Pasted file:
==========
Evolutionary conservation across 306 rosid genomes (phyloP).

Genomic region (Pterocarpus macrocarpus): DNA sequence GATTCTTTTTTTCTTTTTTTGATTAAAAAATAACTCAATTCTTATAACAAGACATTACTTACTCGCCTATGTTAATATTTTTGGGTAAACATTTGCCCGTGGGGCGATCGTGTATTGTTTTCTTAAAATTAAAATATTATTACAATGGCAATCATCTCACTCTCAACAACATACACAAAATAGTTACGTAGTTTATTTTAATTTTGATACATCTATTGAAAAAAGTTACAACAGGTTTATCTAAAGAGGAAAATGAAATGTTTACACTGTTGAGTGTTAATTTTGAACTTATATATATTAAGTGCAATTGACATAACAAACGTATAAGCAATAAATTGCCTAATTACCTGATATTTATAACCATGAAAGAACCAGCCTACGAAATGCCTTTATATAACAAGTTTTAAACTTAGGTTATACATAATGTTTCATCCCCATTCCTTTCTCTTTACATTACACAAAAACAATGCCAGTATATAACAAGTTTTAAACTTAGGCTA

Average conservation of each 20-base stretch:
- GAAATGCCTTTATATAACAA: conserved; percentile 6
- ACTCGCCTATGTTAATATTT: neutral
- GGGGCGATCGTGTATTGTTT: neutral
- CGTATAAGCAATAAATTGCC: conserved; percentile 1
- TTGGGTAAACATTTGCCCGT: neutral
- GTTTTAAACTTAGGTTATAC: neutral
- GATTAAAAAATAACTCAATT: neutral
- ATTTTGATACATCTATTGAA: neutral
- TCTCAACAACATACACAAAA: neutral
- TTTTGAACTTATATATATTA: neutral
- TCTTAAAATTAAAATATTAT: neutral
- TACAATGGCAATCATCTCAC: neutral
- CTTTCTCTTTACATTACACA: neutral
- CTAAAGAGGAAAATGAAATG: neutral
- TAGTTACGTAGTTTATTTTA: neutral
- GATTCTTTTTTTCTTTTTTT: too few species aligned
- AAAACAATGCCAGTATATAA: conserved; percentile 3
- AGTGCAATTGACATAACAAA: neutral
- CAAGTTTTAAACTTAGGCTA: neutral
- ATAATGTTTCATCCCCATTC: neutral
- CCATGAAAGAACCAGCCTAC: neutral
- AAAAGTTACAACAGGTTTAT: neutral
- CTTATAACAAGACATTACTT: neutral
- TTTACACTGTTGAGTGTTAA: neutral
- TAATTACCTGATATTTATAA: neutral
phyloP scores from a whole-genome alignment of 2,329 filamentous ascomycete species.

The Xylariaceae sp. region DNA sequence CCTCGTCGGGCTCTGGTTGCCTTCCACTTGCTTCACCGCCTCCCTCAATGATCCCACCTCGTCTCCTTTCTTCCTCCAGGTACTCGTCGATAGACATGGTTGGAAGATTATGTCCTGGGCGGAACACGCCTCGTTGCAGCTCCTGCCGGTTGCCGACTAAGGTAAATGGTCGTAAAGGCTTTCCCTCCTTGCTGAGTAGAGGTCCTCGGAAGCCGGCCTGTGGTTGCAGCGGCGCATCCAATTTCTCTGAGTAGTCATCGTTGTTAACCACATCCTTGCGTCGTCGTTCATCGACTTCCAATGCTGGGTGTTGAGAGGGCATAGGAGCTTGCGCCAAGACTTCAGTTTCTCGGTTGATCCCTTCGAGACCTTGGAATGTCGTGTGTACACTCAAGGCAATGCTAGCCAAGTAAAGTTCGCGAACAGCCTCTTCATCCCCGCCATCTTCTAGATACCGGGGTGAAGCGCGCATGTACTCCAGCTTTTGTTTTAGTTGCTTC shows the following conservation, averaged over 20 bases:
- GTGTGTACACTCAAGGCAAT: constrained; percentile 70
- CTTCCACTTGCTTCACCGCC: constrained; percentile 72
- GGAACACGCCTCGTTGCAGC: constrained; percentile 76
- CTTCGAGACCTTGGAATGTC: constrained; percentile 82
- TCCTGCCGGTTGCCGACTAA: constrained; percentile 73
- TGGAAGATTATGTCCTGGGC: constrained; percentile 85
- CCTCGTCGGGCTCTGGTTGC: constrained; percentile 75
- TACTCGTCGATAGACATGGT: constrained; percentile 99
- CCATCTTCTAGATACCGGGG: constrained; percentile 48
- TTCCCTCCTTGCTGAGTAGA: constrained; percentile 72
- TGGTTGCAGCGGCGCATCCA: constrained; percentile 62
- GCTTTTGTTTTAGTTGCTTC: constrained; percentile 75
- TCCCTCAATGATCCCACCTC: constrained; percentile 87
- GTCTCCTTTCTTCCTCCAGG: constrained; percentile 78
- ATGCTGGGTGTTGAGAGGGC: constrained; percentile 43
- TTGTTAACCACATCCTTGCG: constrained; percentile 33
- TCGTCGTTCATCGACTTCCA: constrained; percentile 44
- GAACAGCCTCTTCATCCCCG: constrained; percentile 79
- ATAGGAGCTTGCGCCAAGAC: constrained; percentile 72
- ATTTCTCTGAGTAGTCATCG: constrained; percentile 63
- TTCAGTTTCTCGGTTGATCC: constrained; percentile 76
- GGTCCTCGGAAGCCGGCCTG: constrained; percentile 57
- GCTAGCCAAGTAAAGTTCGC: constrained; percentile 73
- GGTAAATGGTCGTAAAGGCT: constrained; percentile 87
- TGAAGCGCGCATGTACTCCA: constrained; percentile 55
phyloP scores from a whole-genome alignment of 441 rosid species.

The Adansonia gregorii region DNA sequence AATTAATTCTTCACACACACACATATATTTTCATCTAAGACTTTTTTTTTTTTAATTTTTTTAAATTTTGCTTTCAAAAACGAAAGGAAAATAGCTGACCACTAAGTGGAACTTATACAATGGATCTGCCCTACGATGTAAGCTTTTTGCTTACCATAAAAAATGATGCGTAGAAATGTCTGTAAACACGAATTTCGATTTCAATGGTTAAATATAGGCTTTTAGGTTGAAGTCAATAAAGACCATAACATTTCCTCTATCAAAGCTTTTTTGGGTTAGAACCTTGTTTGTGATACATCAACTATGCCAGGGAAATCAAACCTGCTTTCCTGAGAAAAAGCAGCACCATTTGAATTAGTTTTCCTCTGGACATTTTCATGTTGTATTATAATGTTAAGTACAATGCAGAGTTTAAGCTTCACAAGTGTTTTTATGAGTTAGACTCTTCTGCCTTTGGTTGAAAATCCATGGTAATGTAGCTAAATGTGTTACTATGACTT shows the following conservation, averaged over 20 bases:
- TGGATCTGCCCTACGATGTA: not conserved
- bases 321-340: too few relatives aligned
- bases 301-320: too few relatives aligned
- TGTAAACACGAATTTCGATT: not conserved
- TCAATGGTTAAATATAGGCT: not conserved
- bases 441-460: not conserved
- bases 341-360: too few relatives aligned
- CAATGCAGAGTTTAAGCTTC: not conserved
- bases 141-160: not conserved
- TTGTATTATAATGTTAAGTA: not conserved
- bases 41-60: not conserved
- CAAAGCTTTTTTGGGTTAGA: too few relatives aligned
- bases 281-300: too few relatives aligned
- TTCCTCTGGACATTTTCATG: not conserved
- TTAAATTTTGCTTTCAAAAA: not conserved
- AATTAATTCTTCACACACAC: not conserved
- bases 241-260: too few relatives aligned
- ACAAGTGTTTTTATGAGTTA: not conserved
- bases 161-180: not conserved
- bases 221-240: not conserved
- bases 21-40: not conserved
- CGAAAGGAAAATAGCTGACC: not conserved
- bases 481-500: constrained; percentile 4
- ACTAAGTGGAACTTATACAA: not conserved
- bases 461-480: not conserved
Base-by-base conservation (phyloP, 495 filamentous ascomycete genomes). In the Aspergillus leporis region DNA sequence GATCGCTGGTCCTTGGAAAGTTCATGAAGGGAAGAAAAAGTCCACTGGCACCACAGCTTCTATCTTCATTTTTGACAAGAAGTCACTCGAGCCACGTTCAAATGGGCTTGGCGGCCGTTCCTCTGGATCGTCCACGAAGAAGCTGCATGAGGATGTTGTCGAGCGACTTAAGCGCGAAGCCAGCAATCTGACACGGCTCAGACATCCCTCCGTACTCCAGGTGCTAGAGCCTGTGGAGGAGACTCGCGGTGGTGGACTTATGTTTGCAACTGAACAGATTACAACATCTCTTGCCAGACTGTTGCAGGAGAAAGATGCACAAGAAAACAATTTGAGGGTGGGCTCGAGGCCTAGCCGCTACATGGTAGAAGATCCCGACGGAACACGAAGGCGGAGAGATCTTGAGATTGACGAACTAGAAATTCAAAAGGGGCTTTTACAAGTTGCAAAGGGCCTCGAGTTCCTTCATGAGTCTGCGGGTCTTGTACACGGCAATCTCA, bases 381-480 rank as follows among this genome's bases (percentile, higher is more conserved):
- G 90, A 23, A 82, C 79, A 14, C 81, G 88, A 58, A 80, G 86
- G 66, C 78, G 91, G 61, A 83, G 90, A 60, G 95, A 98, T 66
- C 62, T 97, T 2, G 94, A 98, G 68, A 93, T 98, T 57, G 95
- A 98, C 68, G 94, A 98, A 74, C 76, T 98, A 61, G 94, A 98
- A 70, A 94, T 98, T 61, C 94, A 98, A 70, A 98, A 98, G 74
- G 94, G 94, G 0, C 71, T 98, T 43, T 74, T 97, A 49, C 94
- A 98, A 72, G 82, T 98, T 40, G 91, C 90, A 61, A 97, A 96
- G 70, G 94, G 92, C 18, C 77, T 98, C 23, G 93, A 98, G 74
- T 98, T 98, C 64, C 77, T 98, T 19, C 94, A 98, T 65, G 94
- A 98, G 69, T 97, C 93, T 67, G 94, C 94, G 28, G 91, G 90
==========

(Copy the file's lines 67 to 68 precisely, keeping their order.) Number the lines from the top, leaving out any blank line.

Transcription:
- TTGTATTATAATGTTAAGTA: not conserved
- bases 41-60: not conserved